One thing they never tell you when you’re learning how to write is that you write far more than ends up in the finished work. Writing a story is not like painting a picture. You’re not taking a blank canvas and adding acrylics or oils until it looks right.
I used to sew a lot when I was a young woman. I made most of my own and my mother’s clothes and my father’s shirts. When you make a garment you take a few metres of fabric and a paper pattern. You pin the pattern to the fabric and carefully cut around it until you have lots of odd shaped pieces which eventually become the collar or cuffs or the facing at the front of a shirt. As you sew the garment takes shape. Eventually, if you’ve got it right, it becomes a wearable garment.
But the process starts before then. I would design many of the clothes a made and modify exisiting patterns. Then I’d have to find the right type of fabric for the style of the garment. Fabric names were wonderful, many dating back centuries. It’s rare these days to hear words such as cambric and seersucker and challis, brocade and corduroy. Acrylic, nylon, and polyester sound scientific to me, they lack the romance of the old fabric names. And even when someone attempts a new word, such as “pleather”, it backfires a little when you realise it’s just vinyl by another name. Presumably the “pl” indicates its relationship to plastic.
Sewing is an excellent metaphor for writing a story. The initial design is the rough, overall plot. It may not even be an entire story. I’m planning a cosy mystery series based around a character who is highly sensitive. If Lucy were to hold your hand she would receive an image directly from your mind. She solves crimes this way, but of course she can’t say to the police, “I saw him stab/strangle/hit her over the head with a hammer when he touched me.” So the inherent conflict in the stories revolves around her finding other ways of explaining what she knows to be true. She’s a psychic Columbo with a touch of Miss Marple.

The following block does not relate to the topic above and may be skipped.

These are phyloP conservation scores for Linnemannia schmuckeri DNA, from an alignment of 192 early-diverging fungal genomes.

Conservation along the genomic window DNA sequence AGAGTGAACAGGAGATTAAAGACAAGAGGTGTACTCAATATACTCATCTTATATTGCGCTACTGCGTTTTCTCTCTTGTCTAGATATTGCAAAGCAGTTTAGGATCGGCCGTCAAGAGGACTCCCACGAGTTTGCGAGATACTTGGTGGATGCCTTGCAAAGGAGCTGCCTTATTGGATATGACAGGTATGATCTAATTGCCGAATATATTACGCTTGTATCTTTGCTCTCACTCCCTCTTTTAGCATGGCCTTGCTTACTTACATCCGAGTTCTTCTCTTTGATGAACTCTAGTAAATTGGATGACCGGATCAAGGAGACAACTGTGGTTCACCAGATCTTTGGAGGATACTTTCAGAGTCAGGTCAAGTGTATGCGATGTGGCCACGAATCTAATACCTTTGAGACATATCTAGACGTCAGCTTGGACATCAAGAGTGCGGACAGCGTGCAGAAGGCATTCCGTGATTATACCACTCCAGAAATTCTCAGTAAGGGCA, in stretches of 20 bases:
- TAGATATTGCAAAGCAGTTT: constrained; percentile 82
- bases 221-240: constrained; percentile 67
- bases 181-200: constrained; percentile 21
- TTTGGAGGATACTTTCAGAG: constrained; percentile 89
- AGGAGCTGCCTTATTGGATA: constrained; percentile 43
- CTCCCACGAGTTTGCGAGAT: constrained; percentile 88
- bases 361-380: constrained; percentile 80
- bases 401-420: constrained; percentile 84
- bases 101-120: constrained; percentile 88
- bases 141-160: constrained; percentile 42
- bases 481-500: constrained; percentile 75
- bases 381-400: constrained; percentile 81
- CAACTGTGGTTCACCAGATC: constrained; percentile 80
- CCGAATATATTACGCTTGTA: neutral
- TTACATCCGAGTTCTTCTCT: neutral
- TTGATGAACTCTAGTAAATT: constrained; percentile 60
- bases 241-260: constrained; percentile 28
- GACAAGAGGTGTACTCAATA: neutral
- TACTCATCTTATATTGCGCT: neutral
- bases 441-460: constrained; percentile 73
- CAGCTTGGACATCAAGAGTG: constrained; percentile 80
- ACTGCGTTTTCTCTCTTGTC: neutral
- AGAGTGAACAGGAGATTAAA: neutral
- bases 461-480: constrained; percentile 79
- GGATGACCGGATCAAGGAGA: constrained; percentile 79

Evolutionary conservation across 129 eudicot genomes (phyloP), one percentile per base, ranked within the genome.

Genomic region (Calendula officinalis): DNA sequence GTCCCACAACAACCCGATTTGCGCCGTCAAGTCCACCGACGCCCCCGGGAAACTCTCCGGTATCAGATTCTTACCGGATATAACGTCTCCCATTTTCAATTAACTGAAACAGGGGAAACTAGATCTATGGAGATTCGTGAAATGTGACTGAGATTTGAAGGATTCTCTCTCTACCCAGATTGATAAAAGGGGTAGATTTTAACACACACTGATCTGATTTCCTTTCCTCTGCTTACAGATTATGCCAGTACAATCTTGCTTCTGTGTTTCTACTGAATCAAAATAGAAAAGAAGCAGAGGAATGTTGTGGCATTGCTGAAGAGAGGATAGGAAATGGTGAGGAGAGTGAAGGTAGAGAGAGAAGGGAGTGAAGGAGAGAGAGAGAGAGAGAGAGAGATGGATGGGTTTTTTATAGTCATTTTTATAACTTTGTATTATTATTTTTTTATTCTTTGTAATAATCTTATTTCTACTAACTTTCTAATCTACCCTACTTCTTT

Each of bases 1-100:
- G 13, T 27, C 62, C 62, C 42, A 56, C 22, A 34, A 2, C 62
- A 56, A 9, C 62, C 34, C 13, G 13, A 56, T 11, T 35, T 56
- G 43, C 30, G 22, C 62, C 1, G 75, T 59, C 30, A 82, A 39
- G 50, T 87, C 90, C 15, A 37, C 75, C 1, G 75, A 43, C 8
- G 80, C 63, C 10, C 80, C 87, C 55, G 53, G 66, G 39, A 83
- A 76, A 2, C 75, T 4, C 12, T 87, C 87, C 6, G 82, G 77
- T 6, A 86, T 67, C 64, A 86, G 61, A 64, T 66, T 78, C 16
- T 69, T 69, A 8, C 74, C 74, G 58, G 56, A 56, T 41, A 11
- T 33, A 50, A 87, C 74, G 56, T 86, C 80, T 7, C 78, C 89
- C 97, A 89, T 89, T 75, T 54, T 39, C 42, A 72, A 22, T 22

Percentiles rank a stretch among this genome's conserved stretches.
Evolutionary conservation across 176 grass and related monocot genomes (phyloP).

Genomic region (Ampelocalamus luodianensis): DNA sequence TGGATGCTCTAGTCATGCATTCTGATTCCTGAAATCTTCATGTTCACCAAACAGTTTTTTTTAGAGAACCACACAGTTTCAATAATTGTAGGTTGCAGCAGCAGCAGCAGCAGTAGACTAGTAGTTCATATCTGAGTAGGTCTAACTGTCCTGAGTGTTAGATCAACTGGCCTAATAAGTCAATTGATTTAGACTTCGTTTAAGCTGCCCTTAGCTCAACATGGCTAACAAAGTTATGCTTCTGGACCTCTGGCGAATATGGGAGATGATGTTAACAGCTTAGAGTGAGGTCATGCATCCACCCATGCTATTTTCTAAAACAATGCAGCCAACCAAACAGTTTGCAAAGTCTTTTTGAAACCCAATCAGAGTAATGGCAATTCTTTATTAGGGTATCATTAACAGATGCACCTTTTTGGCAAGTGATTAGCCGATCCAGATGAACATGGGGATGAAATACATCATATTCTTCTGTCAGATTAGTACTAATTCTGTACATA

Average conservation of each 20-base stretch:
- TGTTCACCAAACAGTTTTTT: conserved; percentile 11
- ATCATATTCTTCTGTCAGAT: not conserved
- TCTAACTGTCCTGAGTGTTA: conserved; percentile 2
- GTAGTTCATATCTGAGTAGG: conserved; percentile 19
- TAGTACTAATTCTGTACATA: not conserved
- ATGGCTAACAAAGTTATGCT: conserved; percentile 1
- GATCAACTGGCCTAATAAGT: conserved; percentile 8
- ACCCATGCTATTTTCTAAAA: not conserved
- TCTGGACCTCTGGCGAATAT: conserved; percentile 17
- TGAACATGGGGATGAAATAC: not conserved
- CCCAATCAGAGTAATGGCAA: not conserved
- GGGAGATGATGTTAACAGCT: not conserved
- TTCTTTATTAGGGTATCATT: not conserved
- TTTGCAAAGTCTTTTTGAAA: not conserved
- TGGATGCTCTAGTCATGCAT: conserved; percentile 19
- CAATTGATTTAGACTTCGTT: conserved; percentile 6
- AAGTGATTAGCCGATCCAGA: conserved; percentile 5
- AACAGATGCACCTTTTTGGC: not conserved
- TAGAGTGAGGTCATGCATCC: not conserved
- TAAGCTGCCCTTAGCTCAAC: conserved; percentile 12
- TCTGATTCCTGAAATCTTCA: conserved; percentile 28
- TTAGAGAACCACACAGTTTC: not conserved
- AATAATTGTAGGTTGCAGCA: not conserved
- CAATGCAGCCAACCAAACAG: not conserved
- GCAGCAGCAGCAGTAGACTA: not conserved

The process is little like finding a remnant of an exquisite brocade and working out what I could use it for. A waistcoat? An evening jacket?
In the book I’m about to release the female lead, Berenice, had something traumatic happen to her many years before. As the story is set in the twelfth century modern psychology cannot play a part – back then people come up with different ways of explaining aberrant behaviour. Something positive was attributed to God, negative to the Devil. This got a little tricky if the line between to the two was blurred. Francis of Assisi was almost condemned as a heretic and burnt at the stake for his teachings, many of which were in direct opposition to the official policies of the Church. (His famous poem Brother Sun and Sister Moon did not initially include any references to God.) Luckily he had important friends in the Vatican.
The stories I write come from the characters. To me they’re as important as the fabric I’d use to make a garment.
Today’s task is to check the character profiles of all the major characters in The Troubadour. Are their actions consistent with their personalities? How does the story change them? Is this believable?